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Lost my original post. With the assumption TMat made about RCV being the correct value for these types of buildings, I will take a stab. For purposes of calculating flood insurance, my understanding is you don't consider the apportion any of the loan to them, you only consider the buildings in the flood zone. In this case, the total RCV of the two buildings inside the zone is $327,000, which is less than the loan amount, so that is the minimum amount you would need, in two policies, unless I am misunderstanding something.
Last edited by LfBanker; 06/16/17 09:21 PM.
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#2134737 - 06/16/17 09:21 PM Re: Is the coverage adequate Bec
TMatt87 Offline
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Your combined RCV is lower than your loan amount, so you would insure to RCV, up to the NFIP max.

If your total loan was 220k, you would have to have two policies that total at least 220k, because your loan amount would then be less than the combined RCV.
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#2134741 - 06/16/17 10:31 PM Re: Is the coverage adequate Bec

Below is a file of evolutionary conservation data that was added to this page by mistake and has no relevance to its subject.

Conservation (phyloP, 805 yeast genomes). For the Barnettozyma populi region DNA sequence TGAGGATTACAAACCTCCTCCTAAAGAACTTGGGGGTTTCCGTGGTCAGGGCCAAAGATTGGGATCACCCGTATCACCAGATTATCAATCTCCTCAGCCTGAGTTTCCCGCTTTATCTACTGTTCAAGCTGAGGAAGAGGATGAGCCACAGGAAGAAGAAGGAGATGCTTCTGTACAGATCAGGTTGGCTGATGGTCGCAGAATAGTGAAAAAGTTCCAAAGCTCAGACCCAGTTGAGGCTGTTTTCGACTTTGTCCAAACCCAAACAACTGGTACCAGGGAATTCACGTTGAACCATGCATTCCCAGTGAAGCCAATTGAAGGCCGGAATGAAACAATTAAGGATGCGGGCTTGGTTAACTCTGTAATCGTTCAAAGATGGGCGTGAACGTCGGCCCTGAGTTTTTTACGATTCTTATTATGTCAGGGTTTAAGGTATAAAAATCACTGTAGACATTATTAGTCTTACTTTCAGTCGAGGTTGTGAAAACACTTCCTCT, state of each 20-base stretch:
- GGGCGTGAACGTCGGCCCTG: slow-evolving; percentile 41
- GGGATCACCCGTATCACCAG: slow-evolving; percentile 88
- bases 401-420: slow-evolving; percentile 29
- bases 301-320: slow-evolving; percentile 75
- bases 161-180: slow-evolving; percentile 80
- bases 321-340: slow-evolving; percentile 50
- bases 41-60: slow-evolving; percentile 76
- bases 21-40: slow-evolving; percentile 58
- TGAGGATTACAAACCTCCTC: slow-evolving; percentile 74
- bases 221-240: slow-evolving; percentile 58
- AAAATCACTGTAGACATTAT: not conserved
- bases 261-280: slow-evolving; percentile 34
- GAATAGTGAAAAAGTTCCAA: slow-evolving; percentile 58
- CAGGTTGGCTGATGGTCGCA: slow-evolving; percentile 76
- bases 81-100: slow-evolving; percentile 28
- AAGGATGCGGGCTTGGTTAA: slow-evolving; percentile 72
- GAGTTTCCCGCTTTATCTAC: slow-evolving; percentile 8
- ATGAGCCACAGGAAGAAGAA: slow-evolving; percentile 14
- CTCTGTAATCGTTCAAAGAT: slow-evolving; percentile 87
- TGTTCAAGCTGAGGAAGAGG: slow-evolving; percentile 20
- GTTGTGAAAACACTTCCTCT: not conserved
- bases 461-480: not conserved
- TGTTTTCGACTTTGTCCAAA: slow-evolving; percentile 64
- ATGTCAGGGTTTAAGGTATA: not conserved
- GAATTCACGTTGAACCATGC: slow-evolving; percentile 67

Bec Offline
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So if the RCV is the value that we need to have in order to have adequate insurance...it would have to be one policy for $174,000 and one policy for $153,000 correct? The customer cannot divvy that up the way they want to?
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#2134785 - 06/19/17 02:49 PM Re: Is the coverage adequate Bec
TMatt87 Offline
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If RCV is the lowest of the three, each building would have to have coverage at least in the amount of the RCV. You can't divy it up like you could if loan amount was the lowest.
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#2134815 - 06/19/17 04:10 PM Re: Is the coverage adequate Bec
Inherent_Risk Offline
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Is there no provision allowing for determination of minimum coverage by the % of the loan amount secured by buildings in the flood zone when secured by multiple properties?

For example, 10 properties with equal value are securing the loan. Only one is in flood zone. Loan amount is $100K. All properties have RCV of $50K. A lender is still required to get $50K in flood, which would be 50% of the loan amount, even though the property is only 10% of the collateral?